If Delta of Venus is Nin 101, Auletris is Advanced Nin, with more extreme material. Both “Marcel” and “Life in Provincetown” are episodic, as pornography and erotica inevitably are (fuck, rest, repeat), but they are told by multiple narrators and structured as interlinked stories within stories. Like Scheherazade — the female storyteller of A Thousand and One Nights, whose bedtime tales for a bloodthirsty king keep her alive — Nin is the doyenne of the slow tease, the verbal bump and grind, building suspense to the full reveal. Auletris boasts a notable number of timid men and carnally commanding dames. The scenes between women are especially juicy.
The star of the volume is “Life in Provincetown.” Sandy and sexy, with artists inhabiting dilapidated former fishing shacks along the ocean, Nin’s Provincetown is LGBTQ-friendly avant la lettre. It is a town for cruising and pansexual hookups. The local siren is an artist’s model “whose mouth was so big, so full, so prominent, that one could see nothing else.” As she struts around town in a “flaming red bathing suit from morning till evening,” everyone thinks of what Nin calls the woman’s “other mouth”: “Somehow or other one imagined the other mouth to be equally luxuriant, equally prominent.” Living like a performance artist with her shades up, bedding whomever she wants, “the mouth” is a forceful and lusty lady.
The only man “the mouth” is not able to seduce is her shy Portuguese neighbor next door, “the handsomest boy in all the town.” The story shifts to his perspective, and from visual to auditory stimuli, as he listens through the thin wall to “the mouth” frolicking with her conquests. She laughs when she is caressed: “There was a different kind of laughter for each part of the body. Lying in the dark, on the other side of the wall, he could almost divine where she was being touched.” Nin invites the reader to insert him/herself into the scene and imagine the pulsing body behind the wall, just as the aroused Portuguese boy does.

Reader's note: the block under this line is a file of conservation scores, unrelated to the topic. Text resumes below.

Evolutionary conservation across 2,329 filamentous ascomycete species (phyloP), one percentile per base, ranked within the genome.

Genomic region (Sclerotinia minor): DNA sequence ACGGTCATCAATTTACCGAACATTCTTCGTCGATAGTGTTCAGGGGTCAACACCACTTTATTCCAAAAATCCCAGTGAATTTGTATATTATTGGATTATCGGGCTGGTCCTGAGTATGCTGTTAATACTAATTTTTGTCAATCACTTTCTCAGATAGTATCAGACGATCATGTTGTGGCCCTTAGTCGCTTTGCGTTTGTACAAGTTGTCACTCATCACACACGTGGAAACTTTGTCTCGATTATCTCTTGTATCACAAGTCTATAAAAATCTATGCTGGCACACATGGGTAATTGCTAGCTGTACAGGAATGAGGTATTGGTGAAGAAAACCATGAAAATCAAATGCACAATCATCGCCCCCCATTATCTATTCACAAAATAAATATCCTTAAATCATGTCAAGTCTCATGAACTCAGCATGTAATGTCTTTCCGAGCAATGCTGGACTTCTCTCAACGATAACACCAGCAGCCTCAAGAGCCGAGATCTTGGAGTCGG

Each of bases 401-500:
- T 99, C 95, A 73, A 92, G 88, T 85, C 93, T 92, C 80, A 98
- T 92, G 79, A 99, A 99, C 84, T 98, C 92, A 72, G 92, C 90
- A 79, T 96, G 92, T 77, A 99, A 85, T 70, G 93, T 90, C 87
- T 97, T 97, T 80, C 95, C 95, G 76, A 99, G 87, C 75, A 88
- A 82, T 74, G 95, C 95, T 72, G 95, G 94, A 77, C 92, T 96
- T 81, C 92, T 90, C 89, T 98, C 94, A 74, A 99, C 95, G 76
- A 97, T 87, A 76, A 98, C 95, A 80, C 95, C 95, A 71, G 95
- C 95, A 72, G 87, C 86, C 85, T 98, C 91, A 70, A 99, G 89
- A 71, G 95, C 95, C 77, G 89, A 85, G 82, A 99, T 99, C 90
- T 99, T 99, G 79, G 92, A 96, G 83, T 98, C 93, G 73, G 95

Nin often holds something back or puts an obstruction in scenes — a physical separation such as the wall or a mediating narrative layer — that generates an active, complex aphrodisiac reading. When another shy man, Pietro, secretly watches “the mouth” sunbathe nude, we see her from his perspective and experience his sense impressions. She undresses and masturbates, bringing forth a
marvelous odor; the fingers had opened a perfume bottle in the center of the woman’s body. […] The fingers remained quietly working, hypnotically, but the legs trembled now and then, as under a secret electric current, and now and then she raised the middle of her body as if the fingers were teasing her.
Meanwhile, Pietro buries his throbbing cock in the warm sand.
While these episodes are sticky with eros, others never quite reach lift-off. A twice-removed story of a teenage boy’s deadly erotic asphyxiation never (thankfully) comes alive as an anecdote. Ditto a sequence about a bisexual male trapeze artist courted by an elderly lord who lives in an Eyes Wide Shut mansion and whose fetish is slashing the trapeze artist’s perfect ass with a razor. Nin narrates these scenes as if she is working her way through case studies in Krafft-Ebing’s Psychopathia Sexualis. She does not phone it in exactly, but let’s just say that sometimes she fakes it.
Some scenes are sure to unsettle readers. A strange man gropes a woman in a crowded subway — every woman’s favorite place for a tryst — and she swoons in delight. An 11-ear-old girl plants herself on Pietro-the-shy’s lap and fellates him; the scene becomes still more disturbing as she tells him that it’s quite all right, because she does the same for her father. Pedophilia is a strictly no-fly zone for commercial erotica — Nabokov’s Lolita, with its 12-year-old “nymphet” on a road trip with the 37-year-old Humbert Humbert, was originally published by Olympia Press in Paris because of its scandalous story line — but Nin wrote about incest in her diaries and her fiction. In Delta of Venus, for example, a story called “The Hungarian Adventurer” features an aristocrat who sleeps with his daughters and makes a pass at his young son.
Even given the range of Auletris’s material, the conclusion of “Life in Provincetown” is disturbing. A Jewish “Viennese mime dancer” arrives in Provincetown following her imprisonment in a concentration camp, where, she tells her friends and townspeople, she was forced to service “the entire division of German soldiers,” an experience she recounts in horrifyingly bloody and spermy detail. She was so physically damaged by the rapes that she had to recover in a hospital. This abrupt appearance of the Holocaust, and of brutal, large-scale sexual violence, in Nin’s pornotopia is more than a little jarring.